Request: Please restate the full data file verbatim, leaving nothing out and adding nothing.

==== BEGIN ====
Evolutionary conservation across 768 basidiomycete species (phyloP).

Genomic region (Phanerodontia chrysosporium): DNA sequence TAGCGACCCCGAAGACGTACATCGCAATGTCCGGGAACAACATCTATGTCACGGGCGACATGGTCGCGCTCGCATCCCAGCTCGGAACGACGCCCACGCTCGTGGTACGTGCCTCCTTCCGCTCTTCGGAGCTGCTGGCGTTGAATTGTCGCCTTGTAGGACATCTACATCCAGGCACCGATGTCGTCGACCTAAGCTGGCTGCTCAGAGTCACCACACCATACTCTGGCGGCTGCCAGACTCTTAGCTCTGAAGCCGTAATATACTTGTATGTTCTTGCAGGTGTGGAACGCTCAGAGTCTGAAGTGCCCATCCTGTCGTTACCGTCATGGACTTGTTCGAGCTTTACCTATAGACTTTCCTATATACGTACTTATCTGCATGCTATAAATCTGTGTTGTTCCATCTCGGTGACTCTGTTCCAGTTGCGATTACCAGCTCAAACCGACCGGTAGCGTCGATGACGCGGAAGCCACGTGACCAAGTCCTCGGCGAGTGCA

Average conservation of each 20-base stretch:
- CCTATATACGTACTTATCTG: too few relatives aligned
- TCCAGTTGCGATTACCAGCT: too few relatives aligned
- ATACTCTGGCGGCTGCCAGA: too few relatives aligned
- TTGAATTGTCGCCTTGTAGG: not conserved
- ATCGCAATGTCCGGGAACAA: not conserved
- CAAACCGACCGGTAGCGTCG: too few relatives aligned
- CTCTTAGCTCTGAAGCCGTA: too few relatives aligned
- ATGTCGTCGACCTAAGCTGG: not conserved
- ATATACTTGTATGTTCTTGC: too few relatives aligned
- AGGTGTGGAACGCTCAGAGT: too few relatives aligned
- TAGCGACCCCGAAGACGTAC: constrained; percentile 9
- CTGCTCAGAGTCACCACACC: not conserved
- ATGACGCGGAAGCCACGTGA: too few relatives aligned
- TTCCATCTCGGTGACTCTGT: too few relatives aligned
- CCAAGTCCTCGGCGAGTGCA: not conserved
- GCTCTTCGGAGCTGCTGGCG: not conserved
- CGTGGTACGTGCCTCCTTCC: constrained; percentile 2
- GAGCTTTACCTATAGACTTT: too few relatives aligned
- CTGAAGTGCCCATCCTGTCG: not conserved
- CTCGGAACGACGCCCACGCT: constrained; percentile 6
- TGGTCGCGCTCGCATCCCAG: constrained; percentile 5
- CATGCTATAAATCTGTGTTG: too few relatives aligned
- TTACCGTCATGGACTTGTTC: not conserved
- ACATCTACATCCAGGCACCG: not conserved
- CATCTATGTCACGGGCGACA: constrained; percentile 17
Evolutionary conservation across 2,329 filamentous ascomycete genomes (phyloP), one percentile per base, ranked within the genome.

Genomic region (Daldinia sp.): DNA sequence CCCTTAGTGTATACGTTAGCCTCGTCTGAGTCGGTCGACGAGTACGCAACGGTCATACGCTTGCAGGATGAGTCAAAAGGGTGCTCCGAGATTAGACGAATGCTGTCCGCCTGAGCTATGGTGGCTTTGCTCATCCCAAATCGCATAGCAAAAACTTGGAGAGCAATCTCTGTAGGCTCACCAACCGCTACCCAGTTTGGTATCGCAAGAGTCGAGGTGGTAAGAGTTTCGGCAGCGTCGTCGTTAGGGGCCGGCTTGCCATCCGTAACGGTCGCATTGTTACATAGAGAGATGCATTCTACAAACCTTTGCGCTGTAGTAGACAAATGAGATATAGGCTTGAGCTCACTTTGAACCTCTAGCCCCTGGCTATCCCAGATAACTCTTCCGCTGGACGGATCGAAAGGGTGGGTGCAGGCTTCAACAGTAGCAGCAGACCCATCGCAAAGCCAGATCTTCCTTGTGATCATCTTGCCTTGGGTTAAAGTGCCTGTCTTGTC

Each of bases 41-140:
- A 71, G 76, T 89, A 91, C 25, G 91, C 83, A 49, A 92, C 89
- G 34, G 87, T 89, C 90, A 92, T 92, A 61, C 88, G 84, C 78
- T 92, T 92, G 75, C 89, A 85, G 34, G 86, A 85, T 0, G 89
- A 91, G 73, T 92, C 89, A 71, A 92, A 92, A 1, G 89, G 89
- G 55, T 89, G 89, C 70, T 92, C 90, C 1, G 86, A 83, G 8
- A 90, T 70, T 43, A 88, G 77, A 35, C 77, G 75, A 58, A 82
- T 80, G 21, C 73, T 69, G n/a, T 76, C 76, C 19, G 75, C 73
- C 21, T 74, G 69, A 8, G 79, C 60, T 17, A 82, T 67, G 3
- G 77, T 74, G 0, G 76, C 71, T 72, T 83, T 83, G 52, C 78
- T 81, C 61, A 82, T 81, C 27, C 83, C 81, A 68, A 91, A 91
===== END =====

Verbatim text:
Evolutionary conservation across 768 basidiomycete species (phyloP).

Genomic region (Phanerodontia chrysosporium): DNA sequence TAGCGACCCCGAAGACGTACATCGCAATGTCCGGGAACAACATCTATGTCACGGGCGACATGGTCGCGCTCGCATCCCAGCTCGGAACGACGCCCACGCTCGTGGTACGTGCCTCCTTCCGCTCTTCGGAGCTGCTGGCGTTGAATTGTCGCCTTGTAGGACATCTACATCCAGGCACCGATGTCGTCGACCTAAGCTGGCTGCTCAGAGTCACCACACCATACTCTGGCGGCTGCCAGACTCTTAGCTCTGAAGCCGTAATATACTTGTATGTTCTTGCAGGTGTGGAACGCTCAGAGTCTGAAGTGCCCATCCTGTCGTTACCGTCATGGACTTGTTCGAGCTTTACCTATAGACTTTCCTATATACGTACTTATCTGCATGCTATAAATCTGTGTTGTTCCATCTCGGTGACTCTGTTCCAGTTGCGATTACCAGCTCAAACCGACCGGTAGCGTCGATGACGCGGAAGCCACGTGACCAAGTCCTCGGCGAGTGCA

Average conservation of each 20-base stretch:
- CCTATATACGTACTTATCTG: too few relatives aligned
- TCCAGTTGCGATTACCAGCT: too few relatives aligned
- ATACTCTGGCGGCTGCCAGA: too few relatives aligned
- TTGAATTGTCGCCTTGTAGG: not conserved
- ATCGCAATGTCCGGGAACAA: not conserved
- CAAACCGACCGGTAGCGTCG: too few relatives aligned
- CTCTTAGCTCTGAAGCCGTA: too few relatives aligned
- ATGTCGTCGACCTAAGCTGG: not conserved
- ATATACTTGTATGTTCTTGC: too few relatives aligned
- AGGTGTGGAACGCTCAGAGT: too few relatives aligned
- TAGCGACCCCGAAGACGTAC: constrained; percentile 9
- CTGCTCAGAGTCACCACACC: not conserved
- ATGACGCGGAAGCCACGTGA: too few relatives aligned
- TTCCATCTCGGTGACTCTGT: too few relatives aligned
- CCAAGTCCTCGGCGAGTGCA: not conserved
- GCTCTTCGGAGCTGCTGGCG: not conserved
- CGTGGTACGTGCCTCCTTCC: constrained; percentile 2
- GAGCTTTACCTATAGACTTT: too few relatives aligned
- CTGAAGTGCCCATCCTGTCG: not conserved
- CTCGGAACGACGCCCACGCT: constrained; percentile 6
- TGGTCGCGCTCGCATCCCAG: constrained; percentile 5
- CATGCTATAAATCTGTGTTG: too few relatives aligned
- TTACCGTCATGGACTTGTTC: not conserved
- ACATCTACATCCAGGCACCG: not conserved
- CATCTATGTCACGGGCGACA: constrained; percentile 17
Evolutionary conservation across 2,329 filamentous ascomycete genomes (phyloP), one percentile per base, ranked within the genome.

Genomic region (Daldinia sp.): DNA sequence CCCTTAGTGTATACGTTAGCCTCGTCTGAGTCGGTCGACGAGTACGCAACGGTCATACGCTTGCAGGATGAGTCAAAAGGGTGCTCCGAGATTAGACGAATGCTGTCCGCCTGAGCTATGGTGGCTTTGCTCATCCCAAATCGCATAGCAAAAACTTGGAGAGCAATCTCTGTAGGCTCACCAACCGCTACCCAGTTTGGTATCGCAAGAGTCGAGGTGGTAAGAGTTTCGGCAGCGTCGTCGTTAGGGGCCGGCTTGCCATCCGTAACGGTCGCATTGTTACATAGAGAGATGCATTCTACAAACCTTTGCGCTGTAGTAGACAAATGAGATATAGGCTTGAGCTCACTTTGAACCTCTAGCCCCTGGCTATCCCAGATAACTCTTCCGCTGGACGGATCGAAAGGGTGGGTGCAGGCTTCAACAGTAGCAGCAGACCCATCGCAAAGCCAGATCTTCCTTGTGATCATCTTGCCTTGGGTTAAAGTGCCTGTCTTGTC

Each of bases 41-140:
- A 71, G 76, T 89, A 91, C 25, G 91, C 83, A 49, A 92, C 89
- G 34, G 87, T 89, C 90, A 92, T 92, A 61, C 88, G 84, C 78
- T 92, T 92, G 75, C 89, A 85, G 34, G 86, A 85, T 0, G 89
- A 91, G 73, T 92, C 89, A 71, A 92, A 92, A 1, G 89, G 89
- G 55, T 89, G 89, C 70, T 92, C 90, C 1, G 86, A 83, G 8
- A 90, T 70, T 43, A 88, G 77, A 35, C 77, G 75, A 58, A 82
- T 80, G 21, C 73, T 69, G n/a, T 76, C 76, C 19, G 75, C 73
- C 21, T 74, G 69, A 8, G 79, C 60, T 17, A 82, T 67, G 3
- G 77, T 74, G 0, G 76, C 71, T 72, T 83, T 83, G 52, C 78
- T 81, C 61, A 82, T 81, C 27, C 83, C 81, A 68, A 91, A 91